What happens after a star’s death depends on its mass. Life after death, yes. If a large star’s mass is sufficient enough it might become a black hole after its collapse and the explosion of its outer layers into a supernova; if too small it forms into a neutron. Either way, massive stars live fast and die young, exhausting their nuclear fuel swiftly before going out with a bang. The death of an average star is slower coming; when there is no longer heat to support the core against gravity, the hydrogen burning continues in a shell around the core and the star swells into a red giant before shedding its outer layers and forming a planetary nebula. Eventually, the carbon core will cool and become a white dwarf, the dense remainder of a once bright star. Though dead, it is still hot and thus still shines, albeit dim.

1 CORINTHIANS 15:53-55
“It’s necessary for this rotting body to be clothed with what can’t decay, and for the body that is dying to be clothed in what can’t die. And when the rotting body has been clothed in what can’t decay, and the dying body has been clothed in what can’t die, then this statement in scripture will happen: Death has been swallowed up by a victory. Where is your sting, Death?”

To the believer, what is death and what is dark? Does not the Most High join the elements–His creation– and birth forms a new? Don’t we know that all things work together for good to them that love God, to them who are the called according to his purpose (Romans 8:28)? Do we remember the last shall be first, and the first last: for many be called, but few chosen (Matthew 20:16)? Is harmonization not an act of faith, as with the “one accord in prayer and supplication, with the women, and Mary the mother of Jesus, and with his brethren” taught in Acts 1:14? As evident with the day and the night, and the seasons and the generations of stars, and as with King David himself, who “had served God’s purpose in his own generation, he fell asleep; he was buried with his ancestors and his body decayed. But the one whom God raised from the dead did not see decay.” ( Acts 13:38) Do we act with faith, hope and love in the knowledge that nothing moves without Yahweh, the Creator of all things, seen and unseen?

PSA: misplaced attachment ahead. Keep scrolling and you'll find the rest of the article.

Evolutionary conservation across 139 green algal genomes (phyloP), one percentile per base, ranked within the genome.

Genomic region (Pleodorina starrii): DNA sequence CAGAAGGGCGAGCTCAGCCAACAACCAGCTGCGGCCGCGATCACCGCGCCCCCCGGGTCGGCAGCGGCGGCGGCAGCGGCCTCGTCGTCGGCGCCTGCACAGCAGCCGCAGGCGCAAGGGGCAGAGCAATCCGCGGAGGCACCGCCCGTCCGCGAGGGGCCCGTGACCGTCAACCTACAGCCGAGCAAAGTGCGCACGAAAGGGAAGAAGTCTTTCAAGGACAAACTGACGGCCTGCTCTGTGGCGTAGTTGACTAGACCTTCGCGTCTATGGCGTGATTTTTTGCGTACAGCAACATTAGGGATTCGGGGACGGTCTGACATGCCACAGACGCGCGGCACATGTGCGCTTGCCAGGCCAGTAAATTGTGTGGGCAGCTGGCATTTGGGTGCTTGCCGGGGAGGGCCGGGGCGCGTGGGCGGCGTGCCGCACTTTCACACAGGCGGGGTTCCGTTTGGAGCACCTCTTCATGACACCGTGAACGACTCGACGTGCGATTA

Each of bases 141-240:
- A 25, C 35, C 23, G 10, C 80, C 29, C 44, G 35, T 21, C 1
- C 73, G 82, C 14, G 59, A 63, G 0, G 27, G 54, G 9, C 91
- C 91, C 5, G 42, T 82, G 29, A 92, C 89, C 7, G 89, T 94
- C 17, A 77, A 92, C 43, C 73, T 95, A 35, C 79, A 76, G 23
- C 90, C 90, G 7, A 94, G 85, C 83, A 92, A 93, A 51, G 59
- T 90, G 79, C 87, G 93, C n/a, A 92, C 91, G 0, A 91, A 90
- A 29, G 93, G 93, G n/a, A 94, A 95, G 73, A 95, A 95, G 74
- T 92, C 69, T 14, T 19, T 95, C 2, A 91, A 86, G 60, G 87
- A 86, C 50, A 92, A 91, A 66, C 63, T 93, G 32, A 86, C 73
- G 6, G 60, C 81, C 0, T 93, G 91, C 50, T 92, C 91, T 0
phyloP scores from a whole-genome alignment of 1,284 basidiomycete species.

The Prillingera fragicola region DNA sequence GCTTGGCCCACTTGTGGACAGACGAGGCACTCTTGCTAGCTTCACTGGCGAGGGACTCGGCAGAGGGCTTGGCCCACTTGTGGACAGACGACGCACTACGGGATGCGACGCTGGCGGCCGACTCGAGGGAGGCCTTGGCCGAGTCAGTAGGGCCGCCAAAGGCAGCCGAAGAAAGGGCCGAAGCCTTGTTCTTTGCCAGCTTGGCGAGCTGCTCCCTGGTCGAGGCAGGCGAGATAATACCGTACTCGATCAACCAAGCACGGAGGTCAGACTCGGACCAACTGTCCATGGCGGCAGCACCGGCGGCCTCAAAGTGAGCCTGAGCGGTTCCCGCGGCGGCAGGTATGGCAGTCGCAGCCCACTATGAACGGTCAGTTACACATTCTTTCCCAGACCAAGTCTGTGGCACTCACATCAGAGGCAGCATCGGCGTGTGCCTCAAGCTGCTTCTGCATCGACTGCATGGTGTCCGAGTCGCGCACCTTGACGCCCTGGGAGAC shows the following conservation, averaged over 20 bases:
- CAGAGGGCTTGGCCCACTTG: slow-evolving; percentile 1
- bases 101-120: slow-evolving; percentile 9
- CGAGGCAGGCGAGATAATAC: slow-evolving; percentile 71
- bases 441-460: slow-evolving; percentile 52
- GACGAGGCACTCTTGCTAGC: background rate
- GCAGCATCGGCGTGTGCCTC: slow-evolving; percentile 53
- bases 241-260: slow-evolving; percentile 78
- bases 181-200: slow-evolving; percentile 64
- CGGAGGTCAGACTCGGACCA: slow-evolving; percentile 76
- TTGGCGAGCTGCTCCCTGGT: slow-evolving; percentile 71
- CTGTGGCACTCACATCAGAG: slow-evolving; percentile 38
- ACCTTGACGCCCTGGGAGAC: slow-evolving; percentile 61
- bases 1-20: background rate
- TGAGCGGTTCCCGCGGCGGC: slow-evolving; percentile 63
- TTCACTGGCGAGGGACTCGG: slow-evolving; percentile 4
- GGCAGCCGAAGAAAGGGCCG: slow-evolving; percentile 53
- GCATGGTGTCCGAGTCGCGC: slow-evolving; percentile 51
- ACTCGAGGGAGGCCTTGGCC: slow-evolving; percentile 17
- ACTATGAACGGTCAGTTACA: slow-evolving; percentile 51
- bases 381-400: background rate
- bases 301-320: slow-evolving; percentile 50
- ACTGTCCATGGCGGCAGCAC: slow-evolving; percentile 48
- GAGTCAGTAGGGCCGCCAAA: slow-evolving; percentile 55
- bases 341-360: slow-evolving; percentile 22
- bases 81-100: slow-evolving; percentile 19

PSALM 8:1-9
When I look at your heavens, the work of your fingers, the moon and the stars, which you have set in place, what is man that you are mindful of him, and the son of man that you care for him?
Yet you have made him a little lower than the heavenly beings and crowned him with glory and honor. You have given him dominion over the works of your hands; you have put all things under his feet, all sheep and oxen, and also the beasts of the field, the birds of the heavens, and the fish of the sea, whatever passes along the paths of the seas.
O Lord, our Lord,how majestic is your name in all the earth!

Are you in awe, like King David, a man after God’s own heart?

So abundant are the blessings of the Lord, we can only see a small percentage of his handy work; all the atoms and light in the Universe together make up less than 5% of the total contents of the cosmos–the rest is composed of dark energy and dark matter. Praise Him: “The Lord, the Lord God, merciful and gracious, longsuffering, and abounding in goodness and truth.” (Exodus 34:6) Who are we that the Lord might be gracious and longsuffering (long-tempered, that is)?

That’s Love.

©2022 Margery Hannah. All Rights Reserved.


  • Margery Hannah

    “A writer writes, aways.” (Larry Donner, Throw Mama from the Train) The musings of Margery Hannah, a multi-genre writer, on an array of subject matter through a literary lens. Every raindrop has a story.

Leave a Reply